Our Beloved Memphis Cossitt Library

Cossitt Branch Library began its existence as the Cossitt/Goodwyn Institute.

Frederick H. Cossitt, a native of Connecticut, opened a wholesale dry goods business in Memphis. He was very successful and moved on to New York. He kept friends in Memphis and visited often.

He mentioned to Carrington Mason, a business associate, his intention to make a substantial gift for the City of Memphis. It was agreed that a Public Library was needed.

About that time, Mr. Cossitt made a trip to Europe. On this trip, he subsequently became ill and died. He did not mention the gift of a Library in his will. There was only his correspondence and a note stating his intent to give a library to Memphis.

The correspondence and note, of course, were not legally binding. However, his daughters wanted to honor their father’s pledge and plan. Helen Cossitt Julliard, May Cossitt Dodge, and Mr. Thomas Stokes, each gave $25,000 towards the establishment of the new Public Library in Memphis. Mr. Cossitt also left a list of Memphis businessmen of whom he wished to administer the proposed library. On March 8, 1888, the entire $75,000 was delivered to the businessmen and placed in a trust until plans for a public library were completed.

Under the leadership of these select businessmen, a charter was granted by the State of Tennessee on April 6, 1888, under the corporate name of Cossitt Library. It was further decided that the entire $75,000 from the gift should be put into the library building. The City of Memphis promised to furnish “working expenses” for the library and provided a lot overlooking the Mississippi River at the corner of Front Street and Monroe Avenue. Architects were invited to submit designs, and from these Mr. L. B. Wheeler of Atlanta was awarded the contract for the building.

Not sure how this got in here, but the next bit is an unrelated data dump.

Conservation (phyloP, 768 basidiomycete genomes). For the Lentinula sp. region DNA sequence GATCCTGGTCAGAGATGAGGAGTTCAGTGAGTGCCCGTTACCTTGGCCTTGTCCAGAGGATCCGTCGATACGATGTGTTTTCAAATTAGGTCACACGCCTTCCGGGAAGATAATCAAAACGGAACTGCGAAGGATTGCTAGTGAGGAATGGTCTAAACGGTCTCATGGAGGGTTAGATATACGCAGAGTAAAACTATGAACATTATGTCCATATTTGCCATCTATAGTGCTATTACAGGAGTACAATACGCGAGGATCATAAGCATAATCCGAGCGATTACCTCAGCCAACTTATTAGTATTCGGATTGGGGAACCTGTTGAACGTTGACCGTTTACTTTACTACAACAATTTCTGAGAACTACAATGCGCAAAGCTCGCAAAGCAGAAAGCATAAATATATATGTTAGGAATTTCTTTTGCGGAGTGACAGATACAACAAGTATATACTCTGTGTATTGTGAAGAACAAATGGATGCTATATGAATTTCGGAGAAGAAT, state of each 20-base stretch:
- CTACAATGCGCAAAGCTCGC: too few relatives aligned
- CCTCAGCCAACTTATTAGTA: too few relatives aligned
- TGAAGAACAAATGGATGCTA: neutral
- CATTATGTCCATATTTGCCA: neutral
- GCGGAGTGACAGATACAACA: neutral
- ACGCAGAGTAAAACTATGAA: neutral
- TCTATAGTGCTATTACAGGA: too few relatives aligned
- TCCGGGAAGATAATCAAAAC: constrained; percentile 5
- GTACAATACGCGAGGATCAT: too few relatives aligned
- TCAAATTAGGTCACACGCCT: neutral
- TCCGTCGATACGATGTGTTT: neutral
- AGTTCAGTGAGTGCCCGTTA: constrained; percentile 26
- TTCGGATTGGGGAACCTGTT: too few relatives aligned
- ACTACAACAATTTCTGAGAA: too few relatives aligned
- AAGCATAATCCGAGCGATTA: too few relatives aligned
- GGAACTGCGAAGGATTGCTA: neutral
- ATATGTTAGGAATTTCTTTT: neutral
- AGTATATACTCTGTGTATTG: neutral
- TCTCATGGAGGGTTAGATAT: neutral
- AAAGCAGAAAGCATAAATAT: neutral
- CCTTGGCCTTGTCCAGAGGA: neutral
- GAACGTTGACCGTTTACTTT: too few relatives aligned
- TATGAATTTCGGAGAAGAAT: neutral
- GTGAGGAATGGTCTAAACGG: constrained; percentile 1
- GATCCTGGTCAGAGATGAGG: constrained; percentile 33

COSSIT LIBRARY, Memphis, Tennessee (Circa: 1906)cossitt_bwPhoto Courtesy Library of Congress Archives Memphis Tennessee Collectiontn-00106-cccossit-library-memphis-tennessee-postersLINKS:

http://www.memphislibrary.org/

 Frederick H. Cossitt Library

Frederick H. Cossitt was one of our many Cossitt ancestors who were philanthropists.  He is, perhaps, best known for establishing libraries in Granby, Connecticut and Memphis, Tennessee. 

On December 18, 1811, Frederick Henry Cossitt was born in Granby, Connecticut.  He was the great-great grandson of Rene and Ruth Cossitt who had settled in this area a century earlier.  For the most part, he remained in Granby until 1826 when his father died.  At the request of his uncle, George Germain Cossitt, he bid Granby a final farewell and moved Tennessee.  After being engaged in business ventures in several southern states, he moved to Memphis in 1842 where he carried on a successful wholesale dry goods business.  In 1859 he made his final move which was to New York City.  His business ventures in New York City involved real estate, insurance, and banking.

In 1846 he married Catherine Andrus of Hartford and they had three daughters and one son.  The eldest daughter, Helen married Augustus D. Juilliard of New York City.  They had no children and upon their deaths, (Helen 1916, Augustus 1919) they left over 12 million dollars to create the Juilliard Musical Foundation. 

Prior to Frederick H. Cossitt’s death on September 23, 1887, he had orally expressed a desire to build a library in his birth town of Granby as well as Memphis, Tennessee.  Although this desire was never reduced to writing, his heirs honored his desire and gave $10,000 to the town of Granby and $75,000 to start a library in Memphis.

Four years later, on April 12, 1893, the handsome red sandstone building was dedicated. It was Romanesque in style, with rounded wings, towering turrets, and gables. (Cossitt facts excerpted from Mary Davant’s book, Cossitt Library, 1888-1959).

The Tennessee Library Association bestowed its first Literary Landmark status to the branch in 1998, and honored it with a plaque.

The plaque reads as follows:
Friends of Libraries USALiterary Landmarks Register
Cossitt Library,  33 South Front
In the 1920s Richard Wright (1908-1960) was denied access to the library because of race. A sympathetic white man helped Wright use the library, thus nourishing his dream of becoming a writer. This story is told in Wright’s famous autobiography, Black Boy Tennessee Library Association.  April 15, 1998

Read more about the history and development of the Cossitt Library! Materials can be found in the History Department’s Memphis Room located at the Central Library. For more information, call 415-2742.

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